PTSD and Appendicitis
The other morning when my son woke me up at 4am I noticed some sharp pains in my stomach. When I woke up I was certain I had some kind of flu or food poisoning and just needed to wait for the inevitable mass exodus from my body.
As the pain grew worse and I became more nauseous without throwing up I started to realize something more might be wrong, and when the pain brought me to tears while I was reading my son a nap time story, I knew my day would end at the hospital. It was so reminiscent of preeclampsia—a pain that could be something simple like indigestion, but it builds and builds till it makes you want to do anything to make it stop.
I texted my husband, “what are the odds of us both having appendicitis,” as he had just had his appendix removed four years earlier. He called me right away and asked if I had done the “tests” and if the pain was in the lower right quadrant of my abdomen. The pain was actually everywhere in my stomach, but in my mind it was like all the surrounding pains were neon arrows pointing at the lower right corner, that is where the source was. So, he came home. And my neighbor who is a retired doctor came by and confirmed that it sounded like appendicitis, so off we were to the hospital.
Everything was going fine, but I was starting to get emotional. We returned to the hospital where Finn was born and the whole process was reminiscent of that terrible time. I got taken back to a room and tested, and of course pregnancy was on the table as a concern, but in the end it was in fact my appendix.
They gave me some drugs and told me I would most likely be home that night after the surgery. My mother-in-law was with our boys and now that we had a clear answer everything was moving right along.
I was taken to pre-op and met my doctor. I joked about a belly button tuck (I have always had a large belly button), and I declined the “don’t care about anything drugs,” as he said they would make me wake up slower and delay me going home and I seemed to be doing great. And I was, until I had to leave my husband and be taken to the OR.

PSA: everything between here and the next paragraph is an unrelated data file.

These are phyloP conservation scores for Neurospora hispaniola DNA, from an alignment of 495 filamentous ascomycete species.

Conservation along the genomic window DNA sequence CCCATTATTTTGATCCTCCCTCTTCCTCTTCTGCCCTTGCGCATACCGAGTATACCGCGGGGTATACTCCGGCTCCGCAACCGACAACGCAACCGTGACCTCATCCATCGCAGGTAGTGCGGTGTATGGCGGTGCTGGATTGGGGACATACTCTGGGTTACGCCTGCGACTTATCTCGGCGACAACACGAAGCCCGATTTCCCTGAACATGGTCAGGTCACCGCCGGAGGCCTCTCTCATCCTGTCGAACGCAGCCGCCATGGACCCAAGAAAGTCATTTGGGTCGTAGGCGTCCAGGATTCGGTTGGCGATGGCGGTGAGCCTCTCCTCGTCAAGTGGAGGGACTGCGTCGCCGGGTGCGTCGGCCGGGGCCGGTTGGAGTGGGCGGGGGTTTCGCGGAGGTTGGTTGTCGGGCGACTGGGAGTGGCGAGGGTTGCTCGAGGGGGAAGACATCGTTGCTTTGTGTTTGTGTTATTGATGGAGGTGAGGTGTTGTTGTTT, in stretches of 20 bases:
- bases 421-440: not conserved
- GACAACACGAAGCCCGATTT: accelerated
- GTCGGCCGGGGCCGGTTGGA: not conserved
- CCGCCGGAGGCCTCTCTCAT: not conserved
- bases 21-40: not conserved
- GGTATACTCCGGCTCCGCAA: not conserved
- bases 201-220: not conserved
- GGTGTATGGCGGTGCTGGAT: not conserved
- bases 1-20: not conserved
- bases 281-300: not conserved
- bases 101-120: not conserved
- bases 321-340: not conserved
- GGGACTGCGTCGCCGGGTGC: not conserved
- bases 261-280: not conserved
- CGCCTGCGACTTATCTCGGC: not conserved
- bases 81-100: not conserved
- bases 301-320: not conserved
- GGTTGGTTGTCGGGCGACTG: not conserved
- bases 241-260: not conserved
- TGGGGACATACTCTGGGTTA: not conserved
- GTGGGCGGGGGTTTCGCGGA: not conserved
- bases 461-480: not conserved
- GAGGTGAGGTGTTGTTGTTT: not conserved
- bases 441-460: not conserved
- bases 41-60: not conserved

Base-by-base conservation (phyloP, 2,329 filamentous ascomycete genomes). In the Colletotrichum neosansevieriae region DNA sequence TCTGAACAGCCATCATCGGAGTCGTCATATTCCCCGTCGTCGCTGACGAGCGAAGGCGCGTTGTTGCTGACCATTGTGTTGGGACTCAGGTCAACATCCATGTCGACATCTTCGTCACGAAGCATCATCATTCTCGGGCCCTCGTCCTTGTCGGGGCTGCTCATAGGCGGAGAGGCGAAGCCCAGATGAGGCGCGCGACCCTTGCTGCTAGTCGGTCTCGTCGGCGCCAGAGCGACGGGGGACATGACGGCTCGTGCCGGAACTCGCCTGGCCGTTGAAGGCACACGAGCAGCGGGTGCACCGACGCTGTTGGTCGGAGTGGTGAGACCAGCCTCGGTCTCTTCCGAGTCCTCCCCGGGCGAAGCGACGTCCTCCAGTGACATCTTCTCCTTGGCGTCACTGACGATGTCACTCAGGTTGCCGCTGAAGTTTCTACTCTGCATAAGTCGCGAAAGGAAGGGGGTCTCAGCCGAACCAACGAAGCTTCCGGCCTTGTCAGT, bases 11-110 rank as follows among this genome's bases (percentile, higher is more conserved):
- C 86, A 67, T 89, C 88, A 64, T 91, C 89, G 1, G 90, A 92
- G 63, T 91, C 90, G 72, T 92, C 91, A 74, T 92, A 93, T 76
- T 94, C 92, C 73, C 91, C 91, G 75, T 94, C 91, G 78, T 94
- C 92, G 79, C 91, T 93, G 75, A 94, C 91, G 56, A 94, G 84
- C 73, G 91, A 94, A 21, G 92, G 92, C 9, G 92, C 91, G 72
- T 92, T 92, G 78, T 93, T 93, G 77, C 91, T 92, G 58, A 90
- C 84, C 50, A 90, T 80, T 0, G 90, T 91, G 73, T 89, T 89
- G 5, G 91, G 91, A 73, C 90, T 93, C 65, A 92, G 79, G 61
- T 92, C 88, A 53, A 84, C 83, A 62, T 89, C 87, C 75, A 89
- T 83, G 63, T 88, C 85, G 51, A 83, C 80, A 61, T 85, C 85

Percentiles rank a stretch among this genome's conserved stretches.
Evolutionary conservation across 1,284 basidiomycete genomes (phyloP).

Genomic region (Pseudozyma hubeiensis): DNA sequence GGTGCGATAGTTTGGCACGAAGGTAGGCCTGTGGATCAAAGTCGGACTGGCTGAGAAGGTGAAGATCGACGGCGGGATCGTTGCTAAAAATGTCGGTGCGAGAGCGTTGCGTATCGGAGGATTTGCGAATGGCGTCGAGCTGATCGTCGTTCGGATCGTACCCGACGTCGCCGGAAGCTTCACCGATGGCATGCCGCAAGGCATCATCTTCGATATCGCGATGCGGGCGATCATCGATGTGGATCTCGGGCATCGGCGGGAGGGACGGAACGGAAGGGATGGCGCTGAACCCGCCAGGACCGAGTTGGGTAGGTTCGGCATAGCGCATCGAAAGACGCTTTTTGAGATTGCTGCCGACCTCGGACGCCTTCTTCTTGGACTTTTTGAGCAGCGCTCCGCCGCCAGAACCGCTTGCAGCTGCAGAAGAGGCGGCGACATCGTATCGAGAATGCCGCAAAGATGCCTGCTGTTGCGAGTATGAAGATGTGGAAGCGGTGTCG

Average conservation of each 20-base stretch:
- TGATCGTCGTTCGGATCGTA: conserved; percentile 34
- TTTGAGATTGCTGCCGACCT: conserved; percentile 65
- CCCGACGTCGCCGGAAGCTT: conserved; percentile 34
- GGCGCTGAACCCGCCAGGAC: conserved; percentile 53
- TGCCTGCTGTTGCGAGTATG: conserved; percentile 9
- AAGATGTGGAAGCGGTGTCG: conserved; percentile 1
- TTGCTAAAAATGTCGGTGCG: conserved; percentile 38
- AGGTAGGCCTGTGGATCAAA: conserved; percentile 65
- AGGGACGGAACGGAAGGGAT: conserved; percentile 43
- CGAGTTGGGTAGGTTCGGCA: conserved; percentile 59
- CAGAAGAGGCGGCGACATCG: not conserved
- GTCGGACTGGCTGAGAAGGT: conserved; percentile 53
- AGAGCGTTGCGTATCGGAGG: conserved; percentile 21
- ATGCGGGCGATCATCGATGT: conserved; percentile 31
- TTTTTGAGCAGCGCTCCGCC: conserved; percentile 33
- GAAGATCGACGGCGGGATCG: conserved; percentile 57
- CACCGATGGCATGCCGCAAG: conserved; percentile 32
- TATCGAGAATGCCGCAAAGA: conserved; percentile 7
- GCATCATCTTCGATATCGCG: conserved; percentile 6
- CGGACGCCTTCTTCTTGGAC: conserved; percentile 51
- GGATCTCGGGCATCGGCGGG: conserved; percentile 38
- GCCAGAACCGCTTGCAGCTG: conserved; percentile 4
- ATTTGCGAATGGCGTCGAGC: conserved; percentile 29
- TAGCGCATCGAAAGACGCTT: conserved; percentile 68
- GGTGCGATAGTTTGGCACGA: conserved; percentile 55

(Yes I had my husband take my picture, just wish my hair net had been on straight.)
I lied on the table looking up at the lights, the faces around me and the door where the doctor enters and it all flooded back. When I delivered Finn there was tenseness in the room and a fear in my chest not knowing how things would turn out. This was a simple ten minute procedure, but those feelings came flooding back. I began crying, then sobbing, and a pregnant nurse came and held my hand. I started to tell her my story and she rubbed my arm and told me that was all over. They gave me some oxygen to help me calm down and I took big breaths. Eventually it must have been the sleepy drugs because I don’t remember anything else.
When I woke up in recovery I was crying for my husband. I guess I asked the nurse, “is it a boy or a girl.” I was completely back to two years ago when my Finn was born. As the drugs started to wear off and the nurse told me I need to wake up and stop crying to see my husband I obeyed. I started to remember why I was actually there this time and realized that hard part was done.
I’m healing now and even the pains are reminiscent of the C-section. The feeling of your intestines having been displaced, the sharp pains under the scars, the soreness in the muscles, but it was an appendix, not a baby this time.
This was a pretty big trigger, but small ones happen too. The ding of an alarm that sounds like a hospital monitor or maybe the smell of hand sanitizer, little things can take me back there. Healing takes time, but I am thankful to be in a time of healing.